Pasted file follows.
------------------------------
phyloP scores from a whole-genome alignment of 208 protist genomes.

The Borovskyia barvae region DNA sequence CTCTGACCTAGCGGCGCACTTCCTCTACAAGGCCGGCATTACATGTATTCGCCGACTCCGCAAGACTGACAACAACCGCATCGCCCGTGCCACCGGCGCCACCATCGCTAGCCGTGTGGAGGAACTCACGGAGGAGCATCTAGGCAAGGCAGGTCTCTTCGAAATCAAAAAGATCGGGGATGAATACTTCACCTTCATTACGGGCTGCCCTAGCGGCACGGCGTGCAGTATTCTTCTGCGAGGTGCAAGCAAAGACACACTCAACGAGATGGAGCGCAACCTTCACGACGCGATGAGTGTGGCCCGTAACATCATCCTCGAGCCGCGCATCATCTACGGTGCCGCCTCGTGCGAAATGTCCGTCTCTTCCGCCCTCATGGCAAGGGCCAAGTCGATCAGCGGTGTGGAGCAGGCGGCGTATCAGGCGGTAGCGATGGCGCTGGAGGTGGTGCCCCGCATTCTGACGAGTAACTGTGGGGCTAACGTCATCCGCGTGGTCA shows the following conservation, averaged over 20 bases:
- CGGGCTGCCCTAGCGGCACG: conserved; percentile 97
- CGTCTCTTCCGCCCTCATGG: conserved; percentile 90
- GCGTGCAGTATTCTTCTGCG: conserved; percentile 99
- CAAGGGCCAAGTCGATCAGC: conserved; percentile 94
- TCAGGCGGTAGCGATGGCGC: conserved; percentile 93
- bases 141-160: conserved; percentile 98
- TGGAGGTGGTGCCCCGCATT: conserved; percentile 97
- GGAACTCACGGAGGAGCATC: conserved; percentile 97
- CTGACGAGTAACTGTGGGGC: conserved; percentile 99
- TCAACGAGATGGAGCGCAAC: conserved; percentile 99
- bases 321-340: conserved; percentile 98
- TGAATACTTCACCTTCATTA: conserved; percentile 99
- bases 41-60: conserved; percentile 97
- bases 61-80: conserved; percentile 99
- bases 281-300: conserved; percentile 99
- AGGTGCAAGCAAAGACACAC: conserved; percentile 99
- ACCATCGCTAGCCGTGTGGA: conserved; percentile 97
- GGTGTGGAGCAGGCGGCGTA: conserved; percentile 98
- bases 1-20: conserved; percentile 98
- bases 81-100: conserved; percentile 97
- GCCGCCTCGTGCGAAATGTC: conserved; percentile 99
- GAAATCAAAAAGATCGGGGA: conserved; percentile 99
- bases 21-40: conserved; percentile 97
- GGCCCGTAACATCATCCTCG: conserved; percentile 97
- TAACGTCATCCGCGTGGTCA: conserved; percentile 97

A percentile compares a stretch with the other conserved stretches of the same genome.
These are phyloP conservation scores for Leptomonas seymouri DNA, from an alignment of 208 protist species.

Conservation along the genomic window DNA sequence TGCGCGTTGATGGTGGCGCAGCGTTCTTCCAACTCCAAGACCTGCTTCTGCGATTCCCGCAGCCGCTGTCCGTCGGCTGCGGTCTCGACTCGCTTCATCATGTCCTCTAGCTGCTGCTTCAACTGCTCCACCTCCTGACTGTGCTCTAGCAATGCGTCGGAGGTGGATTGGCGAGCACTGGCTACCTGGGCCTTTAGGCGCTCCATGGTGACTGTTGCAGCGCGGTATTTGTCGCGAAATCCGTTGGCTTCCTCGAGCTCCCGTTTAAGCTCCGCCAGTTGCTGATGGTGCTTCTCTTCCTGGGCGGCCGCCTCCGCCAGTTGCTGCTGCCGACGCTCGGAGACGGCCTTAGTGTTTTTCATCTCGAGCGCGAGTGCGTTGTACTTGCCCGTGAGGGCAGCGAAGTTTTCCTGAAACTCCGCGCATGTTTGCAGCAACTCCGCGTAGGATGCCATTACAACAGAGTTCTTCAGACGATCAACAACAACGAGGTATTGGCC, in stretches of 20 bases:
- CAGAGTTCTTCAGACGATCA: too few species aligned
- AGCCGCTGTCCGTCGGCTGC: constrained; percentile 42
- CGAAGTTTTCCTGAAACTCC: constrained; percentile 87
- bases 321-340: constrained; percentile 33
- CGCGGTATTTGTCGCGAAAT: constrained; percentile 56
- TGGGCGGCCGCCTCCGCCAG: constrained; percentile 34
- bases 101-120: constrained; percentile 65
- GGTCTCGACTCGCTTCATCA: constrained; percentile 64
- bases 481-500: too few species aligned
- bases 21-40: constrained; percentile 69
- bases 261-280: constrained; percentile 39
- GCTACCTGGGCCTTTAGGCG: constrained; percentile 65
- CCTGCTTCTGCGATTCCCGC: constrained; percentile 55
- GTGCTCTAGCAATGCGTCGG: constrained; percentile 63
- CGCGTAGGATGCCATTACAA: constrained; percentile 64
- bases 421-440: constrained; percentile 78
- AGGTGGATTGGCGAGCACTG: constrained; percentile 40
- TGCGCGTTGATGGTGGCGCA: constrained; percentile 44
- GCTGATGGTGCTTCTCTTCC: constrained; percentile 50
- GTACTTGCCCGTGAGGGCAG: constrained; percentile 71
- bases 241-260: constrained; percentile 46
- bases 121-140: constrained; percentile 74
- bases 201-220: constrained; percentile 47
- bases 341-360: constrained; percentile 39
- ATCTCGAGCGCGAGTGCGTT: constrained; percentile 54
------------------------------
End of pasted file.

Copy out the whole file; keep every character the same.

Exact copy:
phyloP scores from a whole-genome alignment of 208 protist genomes.

The Borovskyia barvae region DNA sequence CTCTGACCTAGCGGCGCACTTCCTCTACAAGGCCGGCATTACATGTATTCGCCGACTCCGCAAGACTGACAACAACCGCATCGCCCGTGCCACCGGCGCCACCATCGCTAGCCGTGTGGAGGAACTCACGGAGGAGCATCTAGGCAAGGCAGGTCTCTTCGAAATCAAAAAGATCGGGGATGAATACTTCACCTTCATTACGGGCTGCCCTAGCGGCACGGCGTGCAGTATTCTTCTGCGAGGTGCAAGCAAAGACACACTCAACGAGATGGAGCGCAACCTTCACGACGCGATGAGTGTGGCCCGTAACATCATCCTCGAGCCGCGCATCATCTACGGTGCCGCCTCGTGCGAAATGTCCGTCTCTTCCGCCCTCATGGCAAGGGCCAAGTCGATCAGCGGTGTGGAGCAGGCGGCGTATCAGGCGGTAGCGATGGCGCTGGAGGTGGTGCCCCGCATTCTGACGAGTAACTGTGGGGCTAACGTCATCCGCGTGGTCA shows the following conservation, averaged over 20 bases:
- CGGGCTGCCCTAGCGGCACG: conserved; percentile 97
- CGTCTCTTCCGCCCTCATGG: conserved; percentile 90
- GCGTGCAGTATTCTTCTGCG: conserved; percentile 99
- CAAGGGCCAAGTCGATCAGC: conserved; percentile 94
- TCAGGCGGTAGCGATGGCGC: conserved; percentile 93
- bases 141-160: conserved; percentile 98
- TGGAGGTGGTGCCCCGCATT: conserved; percentile 97
- GGAACTCACGGAGGAGCATC: conserved; percentile 97
- CTGACGAGTAACTGTGGGGC: conserved; percentile 99
- TCAACGAGATGGAGCGCAAC: conserved; percentile 99
- bases 321-340: conserved; percentile 98
- TGAATACTTCACCTTCATTA: conserved; percentile 99
- bases 41-60: conserved; percentile 97
- bases 61-80: conserved; percentile 99
- bases 281-300: conserved; percentile 99
- AGGTGCAAGCAAAGACACAC: conserved; percentile 99
- ACCATCGCTAGCCGTGTGGA: conserved; percentile 97
- GGTGTGGAGCAGGCGGCGTA: conserved; percentile 98
- bases 1-20: conserved; percentile 98
- bases 81-100: conserved; percentile 97
- GCCGCCTCGTGCGAAATGTC: conserved; percentile 99
- GAAATCAAAAAGATCGGGGA: conserved; percentile 99
- bases 21-40: conserved; percentile 97
- GGCCCGTAACATCATCCTCG: conserved; percentile 97
- TAACGTCATCCGCGTGGTCA: conserved; percentile 97

A percentile compares a stretch with the other conserved stretches of the same genome.
These are phyloP conservation scores for Leptomonas seymouri DNA, from an alignment of 208 protist species.

Conservation along the genomic window DNA sequence TGCGCGTTGATGGTGGCGCAGCGTTCTTCCAACTCCAAGACCTGCTTCTGCGATTCCCGCAGCCGCTGTCCGTCGGCTGCGGTCTCGACTCGCTTCATCATGTCCTCTAGCTGCTGCTTCAACTGCTCCACCTCCTGACTGTGCTCTAGCAATGCGTCGGAGGTGGATTGGCGAGCACTGGCTACCTGGGCCTTTAGGCGCTCCATGGTGACTGTTGCAGCGCGGTATTTGTCGCGAAATCCGTTGGCTTCCTCGAGCTCCCGTTTAAGCTCCGCCAGTTGCTGATGGTGCTTCTCTTCCTGGGCGGCCGCCTCCGCCAGTTGCTGCTGCCGACGCTCGGAGACGGCCTTAGTGTTTTTCATCTCGAGCGCGAGTGCGTTGTACTTGCCCGTGAGGGCAGCGAAGTTTTCCTGAAACTCCGCGCATGTTTGCAGCAACTCCGCGTAGGATGCCATTACAACAGAGTTCTTCAGACGATCAACAACAACGAGGTATTGGCC, in stretches of 20 bases:
- CAGAGTTCTTCAGACGATCA: too few species aligned
- AGCCGCTGTCCGTCGGCTGC: constrained; percentile 42
- CGAAGTTTTCCTGAAACTCC: constrained; percentile 87
- bases 321-340: constrained; percentile 33
- CGCGGTATTTGTCGCGAAAT: constrained; percentile 56
- TGGGCGGCCGCCTCCGCCAG: constrained; percentile 34
- bases 101-120: constrained; percentile 65
- GGTCTCGACTCGCTTCATCA: constrained; percentile 64
- bases 481-500: too few species aligned
- bases 21-40: constrained; percentile 69
- bases 261-280: constrained; percentile 39
- GCTACCTGGGCCTTTAGGCG: constrained; percentile 65
- CCTGCTTCTGCGATTCCCGC: constrained; percentile 55
- GTGCTCTAGCAATGCGTCGG: constrained; percentile 63
- CGCGTAGGATGCCATTACAA: constrained; percentile 64
- bases 421-440: constrained; percentile 78
- AGGTGGATTGGCGAGCACTG: constrained; percentile 40
- TGCGCGTTGATGGTGGCGCA: constrained; percentile 44
- GCTGATGGTGCTTCTCTTCC: constrained; percentile 50
- GTACTTGCCCGTGAGGGCAG: constrained; percentile 71
- bases 241-260: constrained; percentile 46
- bases 121-140: constrained; percentile 74
- bases 201-220: constrained; percentile 47
- bases 341-360: constrained; percentile 39
- ATCTCGAGCGCGAGTGCGTT: constrained; percentile 54